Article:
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Study finds Uber, Airbnb are Costing U.S. Taxpayers Billions in Unpaid Tax

Study finds Uber, Airbnb are Costing U.S. Taxpayers Billions in Unpaid Tax

A new study by an independent tax policy group says the hottest thing in self-employment is sliding billions of dollars under the radar of the IRS.

It’s called the on-demand platform economy: We call a list of individuals for a ride instead of calling a cab; we arrange to stay at an individual’s home or apartment on vacation instead of a standard rental or hotel. All the arrangements are made through the service’s computer or smartphone app. And the companies behind it all act as brokers.

Caroline Bruckner, Managing Director of the Kogod Tax Policy Center, an independent tax research center at American University in Washington, D.C., says app-based platforms developed by companies such as Airbnb, Etsy, Uber, Lyft, TaskRabbit, Instacart and others are shortchanging the American tax system.

Bruckner, in delivering her report to members of Congress recently, said on-demand app-based companies generated some $15 billion in revenues in 2014. More than 2.5 million Americans earn income in this on-demand platform economy every month.

“Even at the low end – both in terms of participation and dollars earned – on-demand platforms grew by about 50 percent per year, making it by far the fastest-growing segment of the labor market,” Bruckner said.

Kogod’s study showed average monthly income from active participation in an on-demand business ranging from $533 to $314, with higher amounts usually coming from service- or labor-providing platforms such as Uber, Handy or TaskRabbit, as opposed to sellers (Ebay) or accommodation (Airbnb) platforms.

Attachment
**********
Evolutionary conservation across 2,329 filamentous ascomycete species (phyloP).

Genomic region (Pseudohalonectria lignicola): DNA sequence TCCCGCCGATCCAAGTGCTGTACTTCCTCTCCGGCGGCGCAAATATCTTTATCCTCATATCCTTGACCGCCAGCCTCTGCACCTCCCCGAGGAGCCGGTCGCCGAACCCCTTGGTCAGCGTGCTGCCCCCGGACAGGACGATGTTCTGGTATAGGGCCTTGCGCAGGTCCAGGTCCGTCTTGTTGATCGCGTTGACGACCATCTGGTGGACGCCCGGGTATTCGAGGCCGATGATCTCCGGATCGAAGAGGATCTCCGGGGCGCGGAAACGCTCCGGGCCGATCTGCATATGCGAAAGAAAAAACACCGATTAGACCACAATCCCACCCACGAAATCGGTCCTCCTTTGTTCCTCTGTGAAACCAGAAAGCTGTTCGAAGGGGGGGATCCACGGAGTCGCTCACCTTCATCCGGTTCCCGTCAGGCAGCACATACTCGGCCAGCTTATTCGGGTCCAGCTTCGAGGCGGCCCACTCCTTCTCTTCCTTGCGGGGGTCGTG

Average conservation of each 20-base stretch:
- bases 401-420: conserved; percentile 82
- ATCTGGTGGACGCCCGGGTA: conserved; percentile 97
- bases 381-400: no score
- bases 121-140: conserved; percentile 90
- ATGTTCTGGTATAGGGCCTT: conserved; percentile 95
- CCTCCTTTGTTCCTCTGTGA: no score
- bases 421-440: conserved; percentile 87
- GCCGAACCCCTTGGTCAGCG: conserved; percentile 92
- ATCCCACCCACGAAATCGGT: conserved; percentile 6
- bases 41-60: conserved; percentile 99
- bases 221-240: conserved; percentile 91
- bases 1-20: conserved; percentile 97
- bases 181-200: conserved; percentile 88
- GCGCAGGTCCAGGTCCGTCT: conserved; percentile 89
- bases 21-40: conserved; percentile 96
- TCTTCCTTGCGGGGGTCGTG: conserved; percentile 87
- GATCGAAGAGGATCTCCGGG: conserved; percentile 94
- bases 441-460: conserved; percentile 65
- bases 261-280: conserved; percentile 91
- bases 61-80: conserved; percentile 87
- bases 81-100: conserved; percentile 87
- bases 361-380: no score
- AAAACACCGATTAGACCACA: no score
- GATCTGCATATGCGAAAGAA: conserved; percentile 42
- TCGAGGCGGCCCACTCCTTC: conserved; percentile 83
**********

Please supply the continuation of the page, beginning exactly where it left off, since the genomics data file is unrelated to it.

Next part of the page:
With income, of course, come income taxes. And Bruckner’s report says a large segment of the on-demand platform entrepreneurs seem to be operating under the IRS radar. Conversely, they often aren’t aware of the tax breaks they get as business owners.

“Specifically, our survey revealed that among respondents who had earned income working with an on-demand platform company in 2015, which was approximately 22% of all of our respondents:

  • Approximately one-third did not know whether they were required to file quarterly-estimated payments with the IRS on their on-demand platform income;
  • 36 percent did not understand what kind of records were needed for tax purposes for business income and expenses generated from working with a sharing economy partner;
  • 43 percent were unaware as to how much they would owe in taxes and did not set aside money for taxes on that income; and
  • Almost half did not know about any tax deductions, expenses or credits that could be claimed related to their on-demand platform income.

Taken together with our additional research, our findings suggest that, at best, many small business owners are shortchanged when filing their taxes; at worst, they fail to file altogether.”

Bruckner also faults the parent organizations for not doing a better job when it comes to sending the documentation to their partner-operators. More than 60 percent of their respondents to the survey who worked for an on-demand platform in 2015 said they did not receive a Form 1099-K or a Form 1099-MISC from their parent company. That means it’s likely the IRS didn’t get one, either.

The study’s conclusion is that the current tax administration system just isn’t working for a large percentage of the on-demand platform operators; it’s also not working for the IRS or Treasury Department. It calls for restructuring the current reporting process to take this new segment of the economy into account, so that income – and deductions – can be applied fairly.

As Bruckner sums it up, “Everyone is losing under the current rules. Both on-demand economy players and the IRS deserve greater efficiency and less hassle. We can do better.”



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